“I know that the daemons ever seek to invade and influence our world,” said Claudia.

“Yes, but do you know that all too often that influence takes the form of, shall we say, tainted children?” Miss Tiberia said. “I presume that I need not go into further sordid detail.”

Claudia nodded. “No, Miss Tiberia,” she said.

“Good. Tainted girls are brought to us from all over the countryside, just as tainted boys are sent to our sister school at Illumoor. Our job is to see that the taint is extinguished.”

“You’ll pardon me for saying so,” said Claudia, with a nervous glance upward as her words echoed into the Gothic rafters of the ex-cathedral, “but how do we do that, and how do we know it’s done?”

Miss Tiberia harrumphed a bit. “It is intuitively obvious, is it not, that the daemons are reliant on lies and illusions in their dealings with mortals?”

“Yes, Miss Tiber.”

“Then it ought to be equally obvious that the girls in questions will be protected by the very same.” Miss Tiber reached into a pouch on her chatelaine belt and produced what appeared to be a set of reading spectacles. “But with the diopters, all becomes clear.”

She unclipped them and handed them to Claudia, who donned them. Suddenly, the scene before her was awash in a yellow glow; it took a moment’s adjustment to see that the glow was coming from the girls in their dormitories, perfect silhouettes visible even through walls and fading only with considerable distance.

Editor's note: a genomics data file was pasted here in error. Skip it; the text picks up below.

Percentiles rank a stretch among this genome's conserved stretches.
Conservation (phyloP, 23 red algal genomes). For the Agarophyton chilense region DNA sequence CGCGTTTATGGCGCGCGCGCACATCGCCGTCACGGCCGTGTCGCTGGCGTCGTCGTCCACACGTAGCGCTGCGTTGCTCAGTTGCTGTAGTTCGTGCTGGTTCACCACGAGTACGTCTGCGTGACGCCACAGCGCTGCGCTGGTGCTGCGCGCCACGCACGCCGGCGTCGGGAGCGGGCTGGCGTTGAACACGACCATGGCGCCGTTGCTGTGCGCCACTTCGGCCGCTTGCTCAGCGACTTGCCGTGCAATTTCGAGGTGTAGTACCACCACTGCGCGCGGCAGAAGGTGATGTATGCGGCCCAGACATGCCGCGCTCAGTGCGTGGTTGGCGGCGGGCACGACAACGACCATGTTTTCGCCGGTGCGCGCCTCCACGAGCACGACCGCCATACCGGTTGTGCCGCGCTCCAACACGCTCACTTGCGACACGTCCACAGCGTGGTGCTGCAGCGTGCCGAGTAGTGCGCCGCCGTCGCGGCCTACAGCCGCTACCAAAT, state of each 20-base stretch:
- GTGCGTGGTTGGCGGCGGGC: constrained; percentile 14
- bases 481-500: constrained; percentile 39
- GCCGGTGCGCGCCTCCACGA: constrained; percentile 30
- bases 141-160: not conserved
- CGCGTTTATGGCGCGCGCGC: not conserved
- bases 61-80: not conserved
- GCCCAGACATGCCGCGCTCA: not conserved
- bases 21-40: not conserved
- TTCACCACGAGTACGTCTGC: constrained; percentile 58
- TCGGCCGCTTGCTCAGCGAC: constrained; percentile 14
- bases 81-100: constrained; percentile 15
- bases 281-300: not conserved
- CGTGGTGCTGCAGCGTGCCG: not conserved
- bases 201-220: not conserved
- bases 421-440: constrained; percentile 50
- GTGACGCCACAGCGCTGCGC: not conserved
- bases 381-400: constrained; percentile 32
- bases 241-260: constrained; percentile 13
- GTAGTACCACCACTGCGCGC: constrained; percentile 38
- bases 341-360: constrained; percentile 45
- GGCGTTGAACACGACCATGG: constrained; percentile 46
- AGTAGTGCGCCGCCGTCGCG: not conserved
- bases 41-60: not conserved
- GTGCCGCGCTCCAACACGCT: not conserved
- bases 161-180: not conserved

“They…they are aglow!” Claudia whispered.

“Indeed so,” said Miss Tiberia. “They are aglow, each of them, with a daemonic taint from their ancestors’…intimate…dealings with the unholy. It is our charge, Miss Withers, to diminish this glow through discipline, rigorous virtue, and moral certitude.”

Claudia was still agog from the view before her. “So when a girl is no longer glowing, she will be released from St. Gaius’s?”

Miss Tiberia nodded. “Naturally. But if the glow remains, or strengthens, it is our duty to see that the taint is contained.”

“So the girls remain here?”

“That they do,” said Miss Tiberia. “Forever.”

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“Ed Boneshredder,” said the muscled mercenary. He bore many tattoos on his unarmored torso, from a wiry spread devoted to “Ed Bonecrusher” that suggested he himself was not quite sure of his proper appellation to a heart on one bicep devoted to someone named “Peter.”

“I know that,” said Iffy the mage. “But why are you so angry at me?”

Ed Boneshredder,” replied the mercenary through gritted teeth, spraying saliva on the demon bartender as well as Skeletonio the Skeleton Mage seated nearby.


Ed BONEshredder!”

“Does anyone have any idea what he’s trying to say?”